Lucknow: ‘Will continue our ‘Satyagrah’ till earthen dam near Kudiya Ghat is removed’
Spearheading the efforts to get the dam removed is ‘Hamari Gomti Hamara Gaurav’ - a citizen-led campaign that seeks to sensitise and mobilise Lucknowites, and persuade the government to develop a roadmap for Gomti’s rejuvenation and accord it the ‘state river’ status.lucknow Updated: Sep 11, 2017 15:31 IST
Voices to get the earthen dam near Kudiya Ghat removed are growing louder. Experts say the dam, built during the riverfront beautification project, is obstructing the flow of Gomti, leading to a build-up of pollutants and causing an adverse impact on the quality of water at Gau Ghat intake.
- The students, staff and management of Pioneer Montessori Inter College (PMIC) Lucknow, Eldeco branch, volunteers from NGO Swayam Siddha, and members of Pirthvi Innovations and other organisations assembled at Kudiya Ghat on Sunday to remove the green water hyacinth covering up river Gomti.
- The group, including 15 students of PMIC, principal Sharmila Singh, vice principal Debjani Pakrasi, Swayam Siddha member Sakshi Tripathi and Anuradha Gupta of Prithvi Innovations, worked vigorously. “Our mission (Hamari Gomti Hamara Gaurav) believes that every bit counts. Gradually, the water will regain its purity. We will not stop till we achieve our aim,” said a volunteer.
Spearheading the efforts to get the dam removed is ‘Hamari Gomti Hamara Gaurav’ - a citizen-led campaign that seeks to sensitise and mobilise Lucknowites, and persuade the government to develop a roadmap for Gomti’s rejuvenation and accord it the ‘state river’ status.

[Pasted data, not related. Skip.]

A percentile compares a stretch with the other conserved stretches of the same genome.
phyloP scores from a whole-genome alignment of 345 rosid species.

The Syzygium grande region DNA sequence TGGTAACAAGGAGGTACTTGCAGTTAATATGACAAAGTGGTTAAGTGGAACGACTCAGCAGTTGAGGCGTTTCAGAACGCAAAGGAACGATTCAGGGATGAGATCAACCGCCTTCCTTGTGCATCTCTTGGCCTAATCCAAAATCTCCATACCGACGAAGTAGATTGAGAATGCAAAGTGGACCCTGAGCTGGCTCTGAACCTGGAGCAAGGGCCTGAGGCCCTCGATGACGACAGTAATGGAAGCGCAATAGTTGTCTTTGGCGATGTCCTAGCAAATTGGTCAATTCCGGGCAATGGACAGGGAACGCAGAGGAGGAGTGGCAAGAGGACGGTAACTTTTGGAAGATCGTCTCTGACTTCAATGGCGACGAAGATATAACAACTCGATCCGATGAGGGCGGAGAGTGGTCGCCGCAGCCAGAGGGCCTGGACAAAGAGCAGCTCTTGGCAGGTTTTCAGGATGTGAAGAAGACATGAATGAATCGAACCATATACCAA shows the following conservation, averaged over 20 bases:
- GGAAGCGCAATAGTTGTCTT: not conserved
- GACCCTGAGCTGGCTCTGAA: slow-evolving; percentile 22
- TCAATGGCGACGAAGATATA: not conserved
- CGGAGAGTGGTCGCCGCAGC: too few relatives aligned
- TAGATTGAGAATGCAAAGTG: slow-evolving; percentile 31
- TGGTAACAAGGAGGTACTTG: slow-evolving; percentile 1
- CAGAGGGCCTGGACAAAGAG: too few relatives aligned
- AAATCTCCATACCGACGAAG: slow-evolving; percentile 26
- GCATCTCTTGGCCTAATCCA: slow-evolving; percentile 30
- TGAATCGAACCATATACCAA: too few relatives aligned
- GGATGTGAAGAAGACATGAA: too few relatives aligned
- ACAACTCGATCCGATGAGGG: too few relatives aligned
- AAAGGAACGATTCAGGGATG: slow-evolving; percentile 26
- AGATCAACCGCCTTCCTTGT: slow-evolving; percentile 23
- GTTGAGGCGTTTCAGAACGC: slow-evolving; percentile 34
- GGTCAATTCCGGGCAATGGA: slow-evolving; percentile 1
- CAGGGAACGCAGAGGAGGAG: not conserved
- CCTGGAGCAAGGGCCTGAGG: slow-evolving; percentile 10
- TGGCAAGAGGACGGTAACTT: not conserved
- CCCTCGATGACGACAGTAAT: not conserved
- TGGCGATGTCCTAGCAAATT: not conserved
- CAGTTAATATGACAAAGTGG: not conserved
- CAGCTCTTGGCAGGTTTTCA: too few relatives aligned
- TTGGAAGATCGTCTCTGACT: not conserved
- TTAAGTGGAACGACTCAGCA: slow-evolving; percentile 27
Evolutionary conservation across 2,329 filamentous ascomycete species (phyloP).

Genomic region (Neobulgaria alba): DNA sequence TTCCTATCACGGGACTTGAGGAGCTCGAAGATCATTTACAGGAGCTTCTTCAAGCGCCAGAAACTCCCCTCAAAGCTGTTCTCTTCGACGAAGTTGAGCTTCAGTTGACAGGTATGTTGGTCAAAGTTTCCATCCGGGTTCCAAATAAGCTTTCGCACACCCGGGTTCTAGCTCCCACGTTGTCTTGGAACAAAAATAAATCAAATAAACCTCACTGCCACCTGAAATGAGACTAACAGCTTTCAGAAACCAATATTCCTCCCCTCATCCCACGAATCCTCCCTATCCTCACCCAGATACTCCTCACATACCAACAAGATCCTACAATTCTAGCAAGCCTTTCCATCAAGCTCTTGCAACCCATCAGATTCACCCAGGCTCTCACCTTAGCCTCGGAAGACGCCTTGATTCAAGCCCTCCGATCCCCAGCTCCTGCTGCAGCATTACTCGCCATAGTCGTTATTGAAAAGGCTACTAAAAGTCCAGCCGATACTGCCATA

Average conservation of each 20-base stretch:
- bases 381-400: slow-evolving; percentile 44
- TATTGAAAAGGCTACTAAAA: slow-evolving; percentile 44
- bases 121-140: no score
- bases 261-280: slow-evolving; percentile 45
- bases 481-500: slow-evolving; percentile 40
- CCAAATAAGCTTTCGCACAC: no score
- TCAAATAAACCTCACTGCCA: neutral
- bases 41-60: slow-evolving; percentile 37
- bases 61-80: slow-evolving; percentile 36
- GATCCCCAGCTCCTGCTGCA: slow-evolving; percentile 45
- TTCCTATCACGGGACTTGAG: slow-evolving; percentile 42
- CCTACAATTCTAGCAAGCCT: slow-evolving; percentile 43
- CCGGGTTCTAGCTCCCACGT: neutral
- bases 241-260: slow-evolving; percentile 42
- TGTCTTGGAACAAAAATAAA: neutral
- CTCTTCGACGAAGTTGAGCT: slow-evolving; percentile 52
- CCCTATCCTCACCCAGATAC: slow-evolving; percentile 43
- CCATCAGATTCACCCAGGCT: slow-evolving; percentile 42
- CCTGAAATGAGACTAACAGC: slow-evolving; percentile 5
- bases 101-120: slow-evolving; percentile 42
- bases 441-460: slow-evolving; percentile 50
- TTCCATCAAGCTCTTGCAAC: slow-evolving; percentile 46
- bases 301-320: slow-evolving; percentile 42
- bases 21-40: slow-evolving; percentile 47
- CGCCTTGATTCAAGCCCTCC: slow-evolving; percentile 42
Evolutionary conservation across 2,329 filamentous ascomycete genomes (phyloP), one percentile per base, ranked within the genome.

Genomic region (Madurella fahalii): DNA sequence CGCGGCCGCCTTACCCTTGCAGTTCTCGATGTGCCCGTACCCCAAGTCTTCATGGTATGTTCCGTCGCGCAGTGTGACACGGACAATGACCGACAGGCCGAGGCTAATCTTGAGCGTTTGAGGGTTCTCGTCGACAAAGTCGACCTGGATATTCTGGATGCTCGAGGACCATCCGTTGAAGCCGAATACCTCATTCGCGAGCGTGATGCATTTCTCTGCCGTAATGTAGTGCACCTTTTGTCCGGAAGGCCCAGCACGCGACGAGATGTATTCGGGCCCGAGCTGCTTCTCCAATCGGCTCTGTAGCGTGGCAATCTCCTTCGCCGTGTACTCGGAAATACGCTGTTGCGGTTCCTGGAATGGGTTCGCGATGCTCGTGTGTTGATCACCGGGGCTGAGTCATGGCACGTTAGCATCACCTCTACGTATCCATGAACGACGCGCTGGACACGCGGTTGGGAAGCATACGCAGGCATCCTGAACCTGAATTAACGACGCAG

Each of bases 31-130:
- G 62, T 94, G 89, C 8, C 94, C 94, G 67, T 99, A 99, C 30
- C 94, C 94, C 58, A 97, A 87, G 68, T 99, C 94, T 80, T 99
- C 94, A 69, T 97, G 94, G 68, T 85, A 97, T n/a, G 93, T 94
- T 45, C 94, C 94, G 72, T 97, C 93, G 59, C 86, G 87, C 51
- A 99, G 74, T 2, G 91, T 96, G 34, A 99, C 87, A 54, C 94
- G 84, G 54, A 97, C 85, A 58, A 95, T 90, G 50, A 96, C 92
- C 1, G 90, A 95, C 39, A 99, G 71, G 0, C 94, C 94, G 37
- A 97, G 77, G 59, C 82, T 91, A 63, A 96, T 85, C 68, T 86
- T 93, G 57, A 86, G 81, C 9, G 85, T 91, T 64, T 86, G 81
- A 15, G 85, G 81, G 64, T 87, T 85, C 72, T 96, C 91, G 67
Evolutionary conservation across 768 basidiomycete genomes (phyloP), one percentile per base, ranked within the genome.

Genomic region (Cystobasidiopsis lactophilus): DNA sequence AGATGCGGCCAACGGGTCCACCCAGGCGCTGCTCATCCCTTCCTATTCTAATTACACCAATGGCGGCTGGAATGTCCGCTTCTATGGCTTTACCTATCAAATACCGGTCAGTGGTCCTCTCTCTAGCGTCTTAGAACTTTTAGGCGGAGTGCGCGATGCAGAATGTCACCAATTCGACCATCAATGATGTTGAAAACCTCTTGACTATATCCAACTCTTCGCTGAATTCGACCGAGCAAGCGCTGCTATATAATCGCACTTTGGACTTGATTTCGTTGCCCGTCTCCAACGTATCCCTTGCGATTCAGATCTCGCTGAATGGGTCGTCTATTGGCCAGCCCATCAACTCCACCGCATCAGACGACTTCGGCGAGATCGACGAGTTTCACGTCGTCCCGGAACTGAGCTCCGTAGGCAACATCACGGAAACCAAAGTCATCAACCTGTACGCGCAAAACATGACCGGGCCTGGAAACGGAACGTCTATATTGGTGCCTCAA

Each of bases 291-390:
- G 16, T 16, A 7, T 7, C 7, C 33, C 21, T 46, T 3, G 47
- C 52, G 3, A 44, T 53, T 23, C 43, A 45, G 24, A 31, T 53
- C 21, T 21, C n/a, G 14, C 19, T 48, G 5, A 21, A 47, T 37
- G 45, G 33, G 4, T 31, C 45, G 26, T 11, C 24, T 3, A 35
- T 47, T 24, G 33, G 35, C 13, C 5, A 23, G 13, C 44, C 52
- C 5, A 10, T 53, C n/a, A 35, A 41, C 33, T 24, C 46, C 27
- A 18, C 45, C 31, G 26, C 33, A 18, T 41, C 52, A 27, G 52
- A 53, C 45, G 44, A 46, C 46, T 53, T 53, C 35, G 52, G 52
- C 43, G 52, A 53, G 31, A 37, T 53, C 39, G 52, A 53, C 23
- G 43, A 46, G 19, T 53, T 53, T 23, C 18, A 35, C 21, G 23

The campaign was kicked off last month. Activists and aware citizens take up river cleaning every Sunday. “We plan to continue this as our ‘Satyagrah’ till the time the dam is removed,” said Porf Venkatesh Dutta of Babasaheb Bhimrao Ambedkar University (BBAU).
This Sunday, a group of citizens gathered at Kudiya Ghat, demanding the removal of the earthen dam. Dutta explained that during the riverfront beautification project, thousands of geo-synthetic sandbags were dumped into Gomti’s main channel to check its flow.
“Now that the bridge at Kudia Ghat and the diaphragm walls on both sides of Gomti have been completed, the dam serves no purpose except choking up the river, creating a sort of artificial pond. The irrigation department had promised that the dam would be removed once the diaphragm walls were completed,” said Dutta.
“Due to pollutant logging, the river oxygen level has dipped to almost nil levels, tremendously revving up the need for biological oxygen. In addition, sediments from the dam get transported downstream, which is causing a great sustained environmental impact,” he added.
Dutta said that in the coming days the campaign would reach out to more citizens, especially students and youths. “For this, a series of talks by river scientists and environmentalists, and other awareness generating activities will be organised,” he said.
Farrukh Rahman Khan, regional manager, WaterAid India, said, “There are direct and indirect impacts on the biological, chemical and physical properties of a river and its ecosystem. For example, the transformation of a free-flowing river to stagnant water will affect the habitat. Damming also brings about changes in the river’s chemical composition, oxygen levels and other physical properties. All this together can make Gomti unsuited to aquatic life.”
“If forests and trees function as lungs for the city, water bodies serve as arteries. Together, they keep the ecosystem healthy,” Khan added.